This number has 903 digits. What is the sum of all 903 digits?
Find the next number in this pattern: 3, 7, 19, 55 ...
Cherri, Saxon, Mel and Paul are friends. They are all different ages. Can you find out the age of each friend using the information?
Number problems at primary level that may require resilience.
If the answer's 2010, what could the question be?
Annie cut this numbered cake into 3 pieces with 3 cuts so that the numbers on each piece added to the same total. Where were the cuts and what fraction of the whole cake was each piece?
If the numbers 5, 7 and 4 go into this function machine, what numbers will come out?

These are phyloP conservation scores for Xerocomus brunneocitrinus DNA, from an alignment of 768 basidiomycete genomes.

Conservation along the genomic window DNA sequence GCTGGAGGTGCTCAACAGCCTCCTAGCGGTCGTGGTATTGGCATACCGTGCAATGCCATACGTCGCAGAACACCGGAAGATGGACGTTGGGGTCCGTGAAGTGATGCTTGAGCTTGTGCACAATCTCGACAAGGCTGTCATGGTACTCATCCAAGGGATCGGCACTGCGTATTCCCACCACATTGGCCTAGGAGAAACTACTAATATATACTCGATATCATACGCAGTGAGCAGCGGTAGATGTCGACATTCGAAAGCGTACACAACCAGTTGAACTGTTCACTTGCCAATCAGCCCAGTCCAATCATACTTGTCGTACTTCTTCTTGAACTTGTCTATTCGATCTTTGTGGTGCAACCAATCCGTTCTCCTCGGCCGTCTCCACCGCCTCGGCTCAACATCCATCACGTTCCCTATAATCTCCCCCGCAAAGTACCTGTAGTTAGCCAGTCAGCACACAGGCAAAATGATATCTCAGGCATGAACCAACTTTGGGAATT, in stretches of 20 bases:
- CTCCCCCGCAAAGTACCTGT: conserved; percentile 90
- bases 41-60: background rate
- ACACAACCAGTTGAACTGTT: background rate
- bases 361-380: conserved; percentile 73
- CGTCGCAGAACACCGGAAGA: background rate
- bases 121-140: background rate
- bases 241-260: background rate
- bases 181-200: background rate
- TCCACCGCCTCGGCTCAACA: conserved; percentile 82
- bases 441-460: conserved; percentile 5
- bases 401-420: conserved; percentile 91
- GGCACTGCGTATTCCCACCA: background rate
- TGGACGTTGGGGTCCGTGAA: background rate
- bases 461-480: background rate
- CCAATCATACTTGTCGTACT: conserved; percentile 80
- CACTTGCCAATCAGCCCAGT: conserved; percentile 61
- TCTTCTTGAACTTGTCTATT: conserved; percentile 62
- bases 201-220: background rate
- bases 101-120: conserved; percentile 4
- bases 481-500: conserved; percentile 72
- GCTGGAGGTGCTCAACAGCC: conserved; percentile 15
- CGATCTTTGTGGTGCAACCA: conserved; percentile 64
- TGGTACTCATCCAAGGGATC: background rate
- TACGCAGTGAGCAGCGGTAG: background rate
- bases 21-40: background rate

Using the statements, can you work out how many of each type of rabbit there are in these pens?
Skippy and Anna are locked in a room in a large castle. The key to that room, and all the other rooms, is a number. The numbers are locked away in a problem. Can you help them to get out?
This challenge combines addition, multiplication, perseverance and even proof.
This task combines spatial awareness with addition and multiplication.
Can you find which shapes you need to put into the grid to make the totals at the end of each row and the bottom of each column?
Find the product of the numbers on the routes from A to B. Which route has the smallest product? Which the largest?
How would you count the number of fingers in these pictures?
There is a clock-face where the numbers have become all mixed up. Can you find out where all the numbers have got to from these ten statements?